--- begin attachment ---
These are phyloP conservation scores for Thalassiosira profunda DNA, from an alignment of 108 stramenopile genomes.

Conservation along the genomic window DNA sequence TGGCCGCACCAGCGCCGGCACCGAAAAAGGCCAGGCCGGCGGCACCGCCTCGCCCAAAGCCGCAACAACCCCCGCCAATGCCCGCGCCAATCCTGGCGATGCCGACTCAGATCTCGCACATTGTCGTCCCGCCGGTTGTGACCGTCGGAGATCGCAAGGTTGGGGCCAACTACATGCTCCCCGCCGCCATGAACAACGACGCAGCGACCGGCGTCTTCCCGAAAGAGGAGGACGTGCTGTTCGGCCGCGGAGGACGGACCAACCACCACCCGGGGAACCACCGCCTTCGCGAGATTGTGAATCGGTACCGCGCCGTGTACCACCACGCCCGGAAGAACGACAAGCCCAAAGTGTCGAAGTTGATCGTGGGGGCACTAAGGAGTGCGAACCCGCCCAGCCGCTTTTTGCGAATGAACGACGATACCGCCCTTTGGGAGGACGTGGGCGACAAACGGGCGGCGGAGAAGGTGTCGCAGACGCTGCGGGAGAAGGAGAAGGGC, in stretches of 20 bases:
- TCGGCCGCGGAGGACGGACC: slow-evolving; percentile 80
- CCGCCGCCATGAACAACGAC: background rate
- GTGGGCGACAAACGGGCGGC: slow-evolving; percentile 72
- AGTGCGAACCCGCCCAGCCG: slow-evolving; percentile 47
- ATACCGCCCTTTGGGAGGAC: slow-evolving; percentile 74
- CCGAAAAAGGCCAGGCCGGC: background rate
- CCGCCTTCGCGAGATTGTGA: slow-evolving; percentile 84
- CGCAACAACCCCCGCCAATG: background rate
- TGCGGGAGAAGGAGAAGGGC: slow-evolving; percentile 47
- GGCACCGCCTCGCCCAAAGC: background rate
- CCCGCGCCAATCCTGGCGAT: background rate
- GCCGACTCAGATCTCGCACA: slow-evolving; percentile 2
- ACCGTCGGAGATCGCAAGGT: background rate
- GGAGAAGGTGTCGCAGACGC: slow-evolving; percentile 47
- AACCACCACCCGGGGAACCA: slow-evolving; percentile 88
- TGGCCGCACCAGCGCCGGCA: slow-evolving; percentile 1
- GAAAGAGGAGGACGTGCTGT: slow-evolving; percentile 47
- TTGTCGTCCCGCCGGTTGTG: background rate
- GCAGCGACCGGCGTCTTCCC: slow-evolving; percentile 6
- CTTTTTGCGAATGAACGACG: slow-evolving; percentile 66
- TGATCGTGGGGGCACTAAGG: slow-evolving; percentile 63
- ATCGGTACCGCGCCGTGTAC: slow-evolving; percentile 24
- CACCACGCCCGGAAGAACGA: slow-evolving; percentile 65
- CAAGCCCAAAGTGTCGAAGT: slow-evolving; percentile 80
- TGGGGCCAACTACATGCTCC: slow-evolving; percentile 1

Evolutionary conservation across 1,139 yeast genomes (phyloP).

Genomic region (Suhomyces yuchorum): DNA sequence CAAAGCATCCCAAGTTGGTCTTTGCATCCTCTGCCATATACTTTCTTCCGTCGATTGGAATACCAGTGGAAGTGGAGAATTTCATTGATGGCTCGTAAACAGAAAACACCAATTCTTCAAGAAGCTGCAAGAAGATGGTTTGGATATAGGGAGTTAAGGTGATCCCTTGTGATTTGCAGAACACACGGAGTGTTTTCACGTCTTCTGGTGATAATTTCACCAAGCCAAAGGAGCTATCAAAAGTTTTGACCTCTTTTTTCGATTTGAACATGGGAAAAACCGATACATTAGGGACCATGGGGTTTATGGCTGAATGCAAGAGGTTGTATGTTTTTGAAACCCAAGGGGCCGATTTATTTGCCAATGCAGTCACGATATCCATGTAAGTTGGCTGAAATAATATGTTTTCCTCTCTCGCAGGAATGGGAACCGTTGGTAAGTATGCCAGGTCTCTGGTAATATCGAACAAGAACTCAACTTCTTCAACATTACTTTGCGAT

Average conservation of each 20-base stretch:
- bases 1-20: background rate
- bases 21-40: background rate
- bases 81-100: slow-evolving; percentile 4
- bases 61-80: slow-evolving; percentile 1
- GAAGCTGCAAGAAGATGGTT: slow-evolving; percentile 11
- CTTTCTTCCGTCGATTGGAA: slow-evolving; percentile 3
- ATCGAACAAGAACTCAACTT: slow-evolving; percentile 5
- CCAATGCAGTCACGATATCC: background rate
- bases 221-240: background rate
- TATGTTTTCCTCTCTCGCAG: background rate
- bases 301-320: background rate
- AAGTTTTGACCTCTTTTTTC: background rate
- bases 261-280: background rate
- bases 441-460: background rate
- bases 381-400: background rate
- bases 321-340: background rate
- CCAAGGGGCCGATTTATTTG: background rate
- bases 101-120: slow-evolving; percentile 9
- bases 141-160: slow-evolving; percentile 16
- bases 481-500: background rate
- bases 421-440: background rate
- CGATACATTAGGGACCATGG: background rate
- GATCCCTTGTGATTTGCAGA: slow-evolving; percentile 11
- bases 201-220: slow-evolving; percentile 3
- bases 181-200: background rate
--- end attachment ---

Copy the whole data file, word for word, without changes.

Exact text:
These are phyloP conservation scores for Thalassiosira profunda DNA, from an alignment of 108 stramenopile genomes.

Conservation along the genomic window DNA sequence TGGCCGCACCAGCGCCGGCACCGAAAAAGGCCAGGCCGGCGGCACCGCCTCGCCCAAAGCCGCAACAACCCCCGCCAATGCCCGCGCCAATCCTGGCGATGCCGACTCAGATCTCGCACATTGTCGTCCCGCCGGTTGTGACCGTCGGAGATCGCAAGGTTGGGGCCAACTACATGCTCCCCGCCGCCATGAACAACGACGCAGCGACCGGCGTCTTCCCGAAAGAGGAGGACGTGCTGTTCGGCCGCGGAGGACGGACCAACCACCACCCGGGGAACCACCGCCTTCGCGAGATTGTGAATCGGTACCGCGCCGTGTACCACCACGCCCGGAAGAACGACAAGCCCAAAGTGTCGAAGTTGATCGTGGGGGCACTAAGGAGTGCGAACCCGCCCAGCCGCTTTTTGCGAATGAACGACGATACCGCCCTTTGGGAGGACGTGGGCGACAAACGGGCGGCGGAGAAGGTGTCGCAGACGCTGCGGGAGAAGGAGAAGGGC, in stretches of 20 bases:
- TCGGCCGCGGAGGACGGACC: slow-evolving; percentile 80
- CCGCCGCCATGAACAACGAC: background rate
- GTGGGCGACAAACGGGCGGC: slow-evolving; percentile 72
- AGTGCGAACCCGCCCAGCCG: slow-evolving; percentile 47
- ATACCGCCCTTTGGGAGGAC: slow-evolving; percentile 74
- CCGAAAAAGGCCAGGCCGGC: background rate
- CCGCCTTCGCGAGATTGTGA: slow-evolving; percentile 84
- CGCAACAACCCCCGCCAATG: background rate
- TGCGGGAGAAGGAGAAGGGC: slow-evolving; percentile 47
- GGCACCGCCTCGCCCAAAGC: background rate
- CCCGCGCCAATCCTGGCGAT: background rate
- GCCGACTCAGATCTCGCACA: slow-evolving; percentile 2
- ACCGTCGGAGATCGCAAGGT: background rate
- GGAGAAGGTGTCGCAGACGC: slow-evolving; percentile 47
- AACCACCACCCGGGGAACCA: slow-evolving; percentile 88
- TGGCCGCACCAGCGCCGGCA: slow-evolving; percentile 1
- GAAAGAGGAGGACGTGCTGT: slow-evolving; percentile 47
- TTGTCGTCCCGCCGGTTGTG: background rate
- GCAGCGACCGGCGTCTTCCC: slow-evolving; percentile 6
- CTTTTTGCGAATGAACGACG: slow-evolving; percentile 66
- TGATCGTGGGGGCACTAAGG: slow-evolving; percentile 63
- ATCGGTACCGCGCCGTGTAC: slow-evolving; percentile 24
- CACCACGCCCGGAAGAACGA: slow-evolving; percentile 65
- CAAGCCCAAAGTGTCGAAGT: slow-evolving; percentile 80
- TGGGGCCAACTACATGCTCC: slow-evolving; percentile 1

Evolutionary conservation across 1,139 yeast genomes (phyloP).

Genomic region (Suhomyces yuchorum): DNA sequence CAAAGCATCCCAAGTTGGTCTTTGCATCCTCTGCCATATACTTTCTTCCGTCGATTGGAATACCAGTGGAAGTGGAGAATTTCATTGATGGCTCGTAAACAGAAAACACCAATTCTTCAAGAAGCTGCAAGAAGATGGTTTGGATATAGGGAGTTAAGGTGATCCCTTGTGATTTGCAGAACACACGGAGTGTTTTCACGTCTTCTGGTGATAATTTCACCAAGCCAAAGGAGCTATCAAAAGTTTTGACCTCTTTTTTCGATTTGAACATGGGAAAAACCGATACATTAGGGACCATGGGGTTTATGGCTGAATGCAAGAGGTTGTATGTTTTTGAAACCCAAGGGGCCGATTTATTTGCCAATGCAGTCACGATATCCATGTAAGTTGGCTGAAATAATATGTTTTCCTCTCTCGCAGGAATGGGAACCGTTGGTAAGTATGCCAGGTCTCTGGTAATATCGAACAAGAACTCAACTTCTTCAACATTACTTTGCGAT

Average conservation of each 20-base stretch:
- bases 1-20: background rate
- bases 21-40: background rate
- bases 81-100: slow-evolving; percentile 4
- bases 61-80: slow-evolving; percentile 1
- GAAGCTGCAAGAAGATGGTT: slow-evolving; percentile 11
- CTTTCTTCCGTCGATTGGAA: slow-evolving; percentile 3
- ATCGAACAAGAACTCAACTT: slow-evolving; percentile 5
- CCAATGCAGTCACGATATCC: background rate
- bases 221-240: background rate
- TATGTTTTCCTCTCTCGCAG: background rate
- bases 301-320: background rate
- AAGTTTTGACCTCTTTTTTC: background rate
- bases 261-280: background rate
- bases 441-460: background rate
- bases 381-400: background rate
- bases 321-340: background rate
- CCAAGGGGCCGATTTATTTG: background rate
- bases 101-120: slow-evolving; percentile 9
- bases 141-160: slow-evolving; percentile 16
- bases 481-500: background rate
- bases 421-440: background rate
- CGATACATTAGGGACCATGG: background rate
- GATCCCTTGTGATTTGCAGA: slow-evolving; percentile 11
- bases 201-220: slow-evolving; percentile 3
- bases 181-200: background rate